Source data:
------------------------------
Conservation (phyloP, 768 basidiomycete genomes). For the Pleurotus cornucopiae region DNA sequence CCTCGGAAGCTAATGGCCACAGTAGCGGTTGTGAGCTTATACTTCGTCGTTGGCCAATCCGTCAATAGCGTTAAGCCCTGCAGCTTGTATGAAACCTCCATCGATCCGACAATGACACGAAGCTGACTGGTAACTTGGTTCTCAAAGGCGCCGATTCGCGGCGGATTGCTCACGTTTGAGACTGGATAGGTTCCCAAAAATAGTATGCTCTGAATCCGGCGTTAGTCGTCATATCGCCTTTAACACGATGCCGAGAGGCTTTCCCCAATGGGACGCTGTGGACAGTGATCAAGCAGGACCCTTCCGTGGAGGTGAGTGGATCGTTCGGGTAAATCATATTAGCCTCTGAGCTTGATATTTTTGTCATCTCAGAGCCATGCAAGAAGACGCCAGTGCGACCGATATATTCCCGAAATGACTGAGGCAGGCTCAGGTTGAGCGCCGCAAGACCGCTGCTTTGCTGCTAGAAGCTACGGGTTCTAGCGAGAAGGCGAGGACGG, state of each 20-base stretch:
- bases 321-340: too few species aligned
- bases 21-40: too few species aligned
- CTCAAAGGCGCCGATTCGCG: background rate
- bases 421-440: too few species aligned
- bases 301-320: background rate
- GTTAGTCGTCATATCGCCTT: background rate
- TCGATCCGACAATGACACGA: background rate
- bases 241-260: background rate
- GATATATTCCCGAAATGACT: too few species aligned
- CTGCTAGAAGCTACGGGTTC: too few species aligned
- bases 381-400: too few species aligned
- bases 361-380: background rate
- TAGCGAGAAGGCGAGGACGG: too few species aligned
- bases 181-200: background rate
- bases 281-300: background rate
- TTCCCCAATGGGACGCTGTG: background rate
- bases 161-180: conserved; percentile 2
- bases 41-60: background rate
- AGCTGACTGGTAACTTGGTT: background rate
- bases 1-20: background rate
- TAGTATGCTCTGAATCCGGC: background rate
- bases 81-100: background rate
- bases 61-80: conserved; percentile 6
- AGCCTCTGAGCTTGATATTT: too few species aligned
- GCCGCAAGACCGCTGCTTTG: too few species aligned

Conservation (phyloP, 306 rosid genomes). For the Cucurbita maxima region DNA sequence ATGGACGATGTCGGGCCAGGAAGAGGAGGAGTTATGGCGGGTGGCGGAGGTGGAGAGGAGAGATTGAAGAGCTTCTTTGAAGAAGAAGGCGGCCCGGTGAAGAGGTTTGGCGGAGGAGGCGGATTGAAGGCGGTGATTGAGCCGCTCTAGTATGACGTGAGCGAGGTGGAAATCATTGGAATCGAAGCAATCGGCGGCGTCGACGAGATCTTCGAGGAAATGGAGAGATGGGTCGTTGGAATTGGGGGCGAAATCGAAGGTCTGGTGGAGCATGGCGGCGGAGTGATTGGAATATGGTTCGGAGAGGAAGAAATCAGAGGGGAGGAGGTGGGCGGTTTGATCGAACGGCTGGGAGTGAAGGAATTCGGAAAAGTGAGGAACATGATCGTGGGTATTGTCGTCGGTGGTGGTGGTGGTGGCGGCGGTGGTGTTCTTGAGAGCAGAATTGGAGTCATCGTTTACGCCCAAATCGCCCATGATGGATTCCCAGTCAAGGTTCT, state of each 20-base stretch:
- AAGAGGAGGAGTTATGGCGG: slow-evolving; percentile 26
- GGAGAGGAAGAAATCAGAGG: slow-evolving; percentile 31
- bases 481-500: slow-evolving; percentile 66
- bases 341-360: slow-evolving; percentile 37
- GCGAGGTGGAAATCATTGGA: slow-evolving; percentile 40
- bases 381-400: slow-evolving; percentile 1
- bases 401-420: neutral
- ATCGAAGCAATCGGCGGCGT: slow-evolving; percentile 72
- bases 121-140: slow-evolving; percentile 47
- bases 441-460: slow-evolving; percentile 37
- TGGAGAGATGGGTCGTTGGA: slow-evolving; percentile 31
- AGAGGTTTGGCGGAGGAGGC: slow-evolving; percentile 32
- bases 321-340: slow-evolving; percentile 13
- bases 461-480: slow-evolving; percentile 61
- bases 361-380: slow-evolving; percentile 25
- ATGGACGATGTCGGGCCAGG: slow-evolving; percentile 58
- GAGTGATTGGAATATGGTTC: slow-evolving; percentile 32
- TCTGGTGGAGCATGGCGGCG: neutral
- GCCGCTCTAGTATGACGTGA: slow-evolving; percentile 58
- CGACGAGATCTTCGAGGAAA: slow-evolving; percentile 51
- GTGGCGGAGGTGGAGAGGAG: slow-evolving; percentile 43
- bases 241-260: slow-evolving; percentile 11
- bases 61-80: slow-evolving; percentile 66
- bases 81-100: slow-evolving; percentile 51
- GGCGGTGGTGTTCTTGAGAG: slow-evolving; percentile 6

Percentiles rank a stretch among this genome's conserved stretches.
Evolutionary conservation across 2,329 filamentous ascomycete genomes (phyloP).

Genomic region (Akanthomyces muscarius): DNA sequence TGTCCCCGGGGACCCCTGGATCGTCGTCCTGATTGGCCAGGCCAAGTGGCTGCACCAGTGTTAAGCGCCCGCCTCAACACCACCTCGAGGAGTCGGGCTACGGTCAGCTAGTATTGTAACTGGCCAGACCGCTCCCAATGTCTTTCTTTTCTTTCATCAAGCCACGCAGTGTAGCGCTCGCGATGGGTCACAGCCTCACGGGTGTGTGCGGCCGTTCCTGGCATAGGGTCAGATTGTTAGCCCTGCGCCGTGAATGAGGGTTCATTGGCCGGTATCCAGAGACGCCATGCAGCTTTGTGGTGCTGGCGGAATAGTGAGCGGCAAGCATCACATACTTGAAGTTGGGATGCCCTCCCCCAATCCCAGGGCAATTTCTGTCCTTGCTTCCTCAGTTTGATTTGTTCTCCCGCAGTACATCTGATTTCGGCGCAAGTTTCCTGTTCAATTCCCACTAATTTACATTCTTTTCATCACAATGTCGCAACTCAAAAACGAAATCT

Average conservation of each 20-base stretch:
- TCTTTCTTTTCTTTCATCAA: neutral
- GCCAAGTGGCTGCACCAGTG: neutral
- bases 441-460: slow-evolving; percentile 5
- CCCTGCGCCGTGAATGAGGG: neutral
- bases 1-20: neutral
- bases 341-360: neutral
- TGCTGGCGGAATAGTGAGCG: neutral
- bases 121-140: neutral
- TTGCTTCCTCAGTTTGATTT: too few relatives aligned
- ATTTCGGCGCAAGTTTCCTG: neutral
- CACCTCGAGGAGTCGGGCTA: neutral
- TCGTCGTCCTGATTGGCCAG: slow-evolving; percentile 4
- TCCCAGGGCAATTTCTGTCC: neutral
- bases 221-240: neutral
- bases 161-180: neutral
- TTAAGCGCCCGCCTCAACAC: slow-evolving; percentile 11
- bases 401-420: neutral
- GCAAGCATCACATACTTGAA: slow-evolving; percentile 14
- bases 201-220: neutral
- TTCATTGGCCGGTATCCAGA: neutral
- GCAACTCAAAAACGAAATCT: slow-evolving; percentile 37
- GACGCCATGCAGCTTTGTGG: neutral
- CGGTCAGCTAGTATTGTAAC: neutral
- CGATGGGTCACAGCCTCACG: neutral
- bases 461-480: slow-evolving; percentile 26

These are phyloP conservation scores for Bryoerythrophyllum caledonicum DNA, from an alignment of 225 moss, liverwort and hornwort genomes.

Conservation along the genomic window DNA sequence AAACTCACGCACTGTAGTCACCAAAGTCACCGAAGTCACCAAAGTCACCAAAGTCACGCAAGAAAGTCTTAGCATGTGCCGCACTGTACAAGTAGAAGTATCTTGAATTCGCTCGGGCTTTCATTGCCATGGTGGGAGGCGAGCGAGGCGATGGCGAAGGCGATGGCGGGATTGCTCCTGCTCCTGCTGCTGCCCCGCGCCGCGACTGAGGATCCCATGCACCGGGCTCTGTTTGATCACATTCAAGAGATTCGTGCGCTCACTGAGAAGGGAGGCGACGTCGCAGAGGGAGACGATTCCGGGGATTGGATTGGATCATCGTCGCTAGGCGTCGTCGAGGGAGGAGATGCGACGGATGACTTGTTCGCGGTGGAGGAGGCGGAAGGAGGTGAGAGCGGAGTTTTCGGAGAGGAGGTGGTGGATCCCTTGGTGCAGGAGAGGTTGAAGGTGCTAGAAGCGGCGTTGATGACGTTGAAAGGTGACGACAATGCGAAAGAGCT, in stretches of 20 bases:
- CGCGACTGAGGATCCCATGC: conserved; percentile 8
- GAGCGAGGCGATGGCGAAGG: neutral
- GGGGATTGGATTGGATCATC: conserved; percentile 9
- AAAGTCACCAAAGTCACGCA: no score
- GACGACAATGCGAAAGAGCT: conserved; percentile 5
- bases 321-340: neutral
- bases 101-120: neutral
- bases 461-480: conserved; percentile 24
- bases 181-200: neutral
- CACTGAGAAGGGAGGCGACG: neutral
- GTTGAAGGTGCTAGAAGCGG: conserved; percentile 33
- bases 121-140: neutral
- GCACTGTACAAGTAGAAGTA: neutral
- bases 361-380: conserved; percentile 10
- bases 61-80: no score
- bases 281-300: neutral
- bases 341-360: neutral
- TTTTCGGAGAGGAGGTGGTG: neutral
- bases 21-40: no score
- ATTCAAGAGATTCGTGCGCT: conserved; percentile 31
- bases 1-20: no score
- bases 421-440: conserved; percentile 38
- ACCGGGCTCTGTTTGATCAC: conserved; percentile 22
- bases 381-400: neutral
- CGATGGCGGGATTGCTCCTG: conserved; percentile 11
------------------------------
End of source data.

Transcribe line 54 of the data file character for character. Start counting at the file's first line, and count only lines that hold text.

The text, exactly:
Evolutionary conservation across 2,329 filamentous ascomycete genomes (phyloP).